What is Deadlock in OS?

Deadlock in Operating System

In an Operating System, a process uses various resources, and the resources are used in the following manner:

  1. Request the Resource
  2. Use the Resource
  3. Release the Resource

In the Operating System, Deadlock is a condition where two or more than two processes need to use some resources to finish its execution and that resources are held by some another process.

In other words, Deadlock is defined as a situation in which the processes are in the blocked state. As each process is holding a resource and waiting for another resource, which is held by some other process.

Now we take an example to understand the concept of Deadlock. Suppose we have three processes P1, P2, and P3, and we have three resources R1, R2, and R3. The resource R1 is allocated to the Process P1, resource R2 is allocated to the Process P2, and the resource R3 is allocated to the Process P3.

After some time, the process P1 request for resource R2, which is allocated to Process P2. So, in this situation, P1 stops its execution because, without R2 resources, P1 cannot finish its execution. The process P2 wants to use the resource R3, but the P3 process is held with R3. So in this way, P2 also stops its execution. Now, the P3 process also requests for R1 resources, which is held by the process P1, so P3 halts its execution.

In this condition, a cyclic situation will make among the processes, and no process will progress, and all the processes will be in the waiting state. So, in this situation, the computer will not be responsive, and all the processes will be blocked.

Deadlock in Operating System

Difference between Deadlock and Starvation

            Deadlock             Starvation
In a Deadlock, processes wait for each other to release its resources, and no process gets executed. In Starvation, the processes which are having high priority get executed, and the processes having low priority get blocked.
The conditions which are required for Deadlock are Mutual Exclusion, Hold and Wait, No Preemption, and Circular Wait. In Starvation, we assign priorities to the processes.
In a Deadlock, resources are blocked by the processes. In Starvation, the processes which are having high priority utilize resources continuously.
Deadlock is also called Circular wait Starvation is also called lived lock
With the help of necessary conditions, a deadlock can be prevented. With the help of aging, Starvation can be prevented.
In a deadlock, for ending, external intervention is needed. In Starvation, for ending, no external intervention is needed.

Advantages of Deadlock

The advantages of Deadlock are:

  1. Deadlock is suitable for those processes that perform a single burst of activity.
  2. In Deadlock, Preemption is not required.
  3. Deadlock is one of the efficient methods which we use for those resources where the state of resources can be saved and restored.
  4. Deadlock is feasible to enforce through compile-time checks.
  5. In Deadlock, run-time computation is not required because we can solve the problem in system design.

 Disadvantages of Deadlock

  1. It is a must to know the future resources required for the process.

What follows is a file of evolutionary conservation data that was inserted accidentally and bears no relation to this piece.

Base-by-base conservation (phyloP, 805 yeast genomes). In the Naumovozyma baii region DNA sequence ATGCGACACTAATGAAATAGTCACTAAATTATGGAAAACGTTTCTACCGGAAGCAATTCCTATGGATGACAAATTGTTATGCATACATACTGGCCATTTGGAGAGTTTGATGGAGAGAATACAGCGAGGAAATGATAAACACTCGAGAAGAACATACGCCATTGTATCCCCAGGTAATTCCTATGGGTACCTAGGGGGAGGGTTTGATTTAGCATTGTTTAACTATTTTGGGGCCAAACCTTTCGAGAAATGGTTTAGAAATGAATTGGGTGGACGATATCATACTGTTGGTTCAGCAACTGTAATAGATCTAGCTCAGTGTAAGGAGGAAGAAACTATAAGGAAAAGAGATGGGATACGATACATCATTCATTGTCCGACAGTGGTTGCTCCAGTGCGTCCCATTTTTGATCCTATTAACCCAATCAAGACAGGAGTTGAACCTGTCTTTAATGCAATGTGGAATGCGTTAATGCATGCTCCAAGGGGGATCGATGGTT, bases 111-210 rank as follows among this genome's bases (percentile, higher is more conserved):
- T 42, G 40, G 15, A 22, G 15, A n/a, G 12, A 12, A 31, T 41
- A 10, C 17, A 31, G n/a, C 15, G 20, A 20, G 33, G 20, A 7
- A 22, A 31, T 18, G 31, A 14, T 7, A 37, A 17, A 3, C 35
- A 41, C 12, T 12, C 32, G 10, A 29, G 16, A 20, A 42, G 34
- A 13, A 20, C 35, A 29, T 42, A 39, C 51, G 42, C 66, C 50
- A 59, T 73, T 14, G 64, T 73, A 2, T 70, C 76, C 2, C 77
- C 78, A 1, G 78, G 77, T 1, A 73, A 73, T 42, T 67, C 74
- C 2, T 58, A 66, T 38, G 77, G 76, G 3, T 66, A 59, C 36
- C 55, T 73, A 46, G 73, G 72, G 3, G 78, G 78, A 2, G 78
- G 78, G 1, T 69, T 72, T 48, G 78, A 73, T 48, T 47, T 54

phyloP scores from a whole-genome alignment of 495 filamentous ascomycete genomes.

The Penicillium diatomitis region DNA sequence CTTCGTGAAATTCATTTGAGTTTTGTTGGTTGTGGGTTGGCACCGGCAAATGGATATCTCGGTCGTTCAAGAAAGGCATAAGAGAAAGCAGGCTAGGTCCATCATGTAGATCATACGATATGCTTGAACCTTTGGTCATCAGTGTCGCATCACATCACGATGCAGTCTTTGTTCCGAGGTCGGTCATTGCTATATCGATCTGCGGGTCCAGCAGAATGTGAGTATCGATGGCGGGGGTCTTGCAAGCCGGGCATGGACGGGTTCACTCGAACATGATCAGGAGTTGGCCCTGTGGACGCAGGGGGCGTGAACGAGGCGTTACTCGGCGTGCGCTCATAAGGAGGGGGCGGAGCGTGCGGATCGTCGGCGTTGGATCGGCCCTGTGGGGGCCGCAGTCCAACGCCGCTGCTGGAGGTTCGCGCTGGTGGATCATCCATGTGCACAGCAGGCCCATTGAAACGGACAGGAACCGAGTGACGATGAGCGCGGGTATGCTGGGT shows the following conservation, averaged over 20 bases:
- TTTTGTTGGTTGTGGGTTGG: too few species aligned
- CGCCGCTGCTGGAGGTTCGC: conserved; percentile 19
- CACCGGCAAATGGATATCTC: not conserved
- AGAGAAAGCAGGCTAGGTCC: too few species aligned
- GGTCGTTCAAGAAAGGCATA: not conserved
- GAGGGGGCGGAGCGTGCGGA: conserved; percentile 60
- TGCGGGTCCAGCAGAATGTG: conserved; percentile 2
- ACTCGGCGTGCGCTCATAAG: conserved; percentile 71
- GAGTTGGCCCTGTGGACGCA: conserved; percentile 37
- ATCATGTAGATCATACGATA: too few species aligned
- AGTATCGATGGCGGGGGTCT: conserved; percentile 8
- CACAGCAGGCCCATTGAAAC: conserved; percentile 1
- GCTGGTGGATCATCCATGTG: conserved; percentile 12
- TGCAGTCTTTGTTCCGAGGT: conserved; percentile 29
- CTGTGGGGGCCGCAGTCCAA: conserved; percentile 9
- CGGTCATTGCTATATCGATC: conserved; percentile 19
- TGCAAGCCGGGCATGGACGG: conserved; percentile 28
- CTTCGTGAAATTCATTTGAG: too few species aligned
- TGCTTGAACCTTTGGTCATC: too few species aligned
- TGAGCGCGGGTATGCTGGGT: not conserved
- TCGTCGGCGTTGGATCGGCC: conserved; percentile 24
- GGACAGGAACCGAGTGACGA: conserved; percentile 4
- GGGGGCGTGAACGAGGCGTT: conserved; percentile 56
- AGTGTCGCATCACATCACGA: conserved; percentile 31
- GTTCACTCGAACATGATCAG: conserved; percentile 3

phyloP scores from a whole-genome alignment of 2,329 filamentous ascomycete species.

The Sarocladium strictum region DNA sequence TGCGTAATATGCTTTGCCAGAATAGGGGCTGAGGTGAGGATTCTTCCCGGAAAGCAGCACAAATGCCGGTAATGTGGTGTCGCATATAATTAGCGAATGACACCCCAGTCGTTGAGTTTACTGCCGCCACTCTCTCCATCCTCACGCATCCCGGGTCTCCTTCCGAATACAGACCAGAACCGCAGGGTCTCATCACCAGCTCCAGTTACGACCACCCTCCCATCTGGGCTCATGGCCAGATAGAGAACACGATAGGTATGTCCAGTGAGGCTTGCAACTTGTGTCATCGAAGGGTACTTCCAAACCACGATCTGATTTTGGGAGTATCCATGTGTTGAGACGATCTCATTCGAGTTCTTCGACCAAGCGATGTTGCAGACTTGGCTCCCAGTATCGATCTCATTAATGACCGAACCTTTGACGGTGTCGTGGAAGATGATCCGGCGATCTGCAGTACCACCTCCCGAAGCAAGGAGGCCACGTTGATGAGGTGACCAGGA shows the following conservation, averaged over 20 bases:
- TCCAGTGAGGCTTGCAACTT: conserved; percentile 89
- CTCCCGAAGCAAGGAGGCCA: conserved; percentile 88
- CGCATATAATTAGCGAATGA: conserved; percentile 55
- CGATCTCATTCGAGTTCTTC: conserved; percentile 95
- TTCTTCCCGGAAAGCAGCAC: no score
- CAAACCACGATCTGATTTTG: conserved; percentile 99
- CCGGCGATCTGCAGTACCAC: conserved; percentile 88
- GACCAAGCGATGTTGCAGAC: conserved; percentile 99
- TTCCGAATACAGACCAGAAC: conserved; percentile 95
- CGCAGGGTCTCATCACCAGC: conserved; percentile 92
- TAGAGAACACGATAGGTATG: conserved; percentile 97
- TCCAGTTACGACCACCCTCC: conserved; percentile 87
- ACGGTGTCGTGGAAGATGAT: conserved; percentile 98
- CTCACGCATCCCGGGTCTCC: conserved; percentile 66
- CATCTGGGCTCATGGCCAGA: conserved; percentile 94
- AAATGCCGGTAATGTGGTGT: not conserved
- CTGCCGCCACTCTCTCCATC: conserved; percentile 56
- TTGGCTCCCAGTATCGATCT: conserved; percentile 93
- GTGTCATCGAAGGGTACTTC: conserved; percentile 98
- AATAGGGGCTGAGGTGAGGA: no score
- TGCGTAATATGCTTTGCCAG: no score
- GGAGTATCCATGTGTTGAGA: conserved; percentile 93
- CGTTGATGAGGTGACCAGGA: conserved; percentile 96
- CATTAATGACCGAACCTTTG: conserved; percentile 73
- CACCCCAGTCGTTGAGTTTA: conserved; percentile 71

2. Essential preemption losses.
  3. It preempts the resources more than the requirement.
  4. Deadlock takes more time for process initiation.

How to Avoid Deadlock

We can avoid Deadlock by preventing four conditions:

  1. Mutual Exclusion
  2. Hold and Wait
  3. No Preemption
  4. Circular Wait
  1. Mutual Exclusion: - Mutual Exclusion means at the same time, more than two processes can use the same resources, and resources can be shared in mutual exclusion way.
  2. Hold and Wait: - Hold and Wait means we must take care that one process is not holding one or more resources and also concurrently waiting for other resources.
  3. No Preemption: - With the help of preemption of the process's resource allocations, we can also avoid Deadlock.
  4. Circular Wait: -We can also avoid Deadlock by preventing the number of processes from the circular wait. We can prevent circular wait by numbering the resources and the process requests for resources only in the ascending or descending order.

Handling Deadlock

The points which we discussed above are useful for deadlock prevention. But we also consider some points for handling deadlock if Deadlock has occurred.

We can use some essential strategies to remove Deadlock if it has occurred:

  1. Preemption
  2. Rollback
  3. Kill one or more Processes

Preemption: - By taking the resource back from the process and provide that resource to other process is helpful to solve the problem of Deadlock, but sometimes there may be a possibility of problems.

Rollback: - In some cases, where there may be a chance of Deadlock then the system prepares a record of all process states, and if a deadlock has occurred then we can easily roll back to the last checkpoint and then restart, but we allocate resources differently so that the Deadlock can never occur again. So, with the help of rollback, we can handle Deadlock.

Kill one or more processes: - Kill one or more processes is one of the easiest strategies for deadlock handling.

What is Livelock?

Livelock is a type of Deadlock. Livelock is just like a deadlock. Livelock means a condition where two or more processes switch their state frequently for the alteration in the processes without performing any beneficial task. It is the same as Deadlock, where progress is not made. But, in livelock, the process is not blocked or waiting.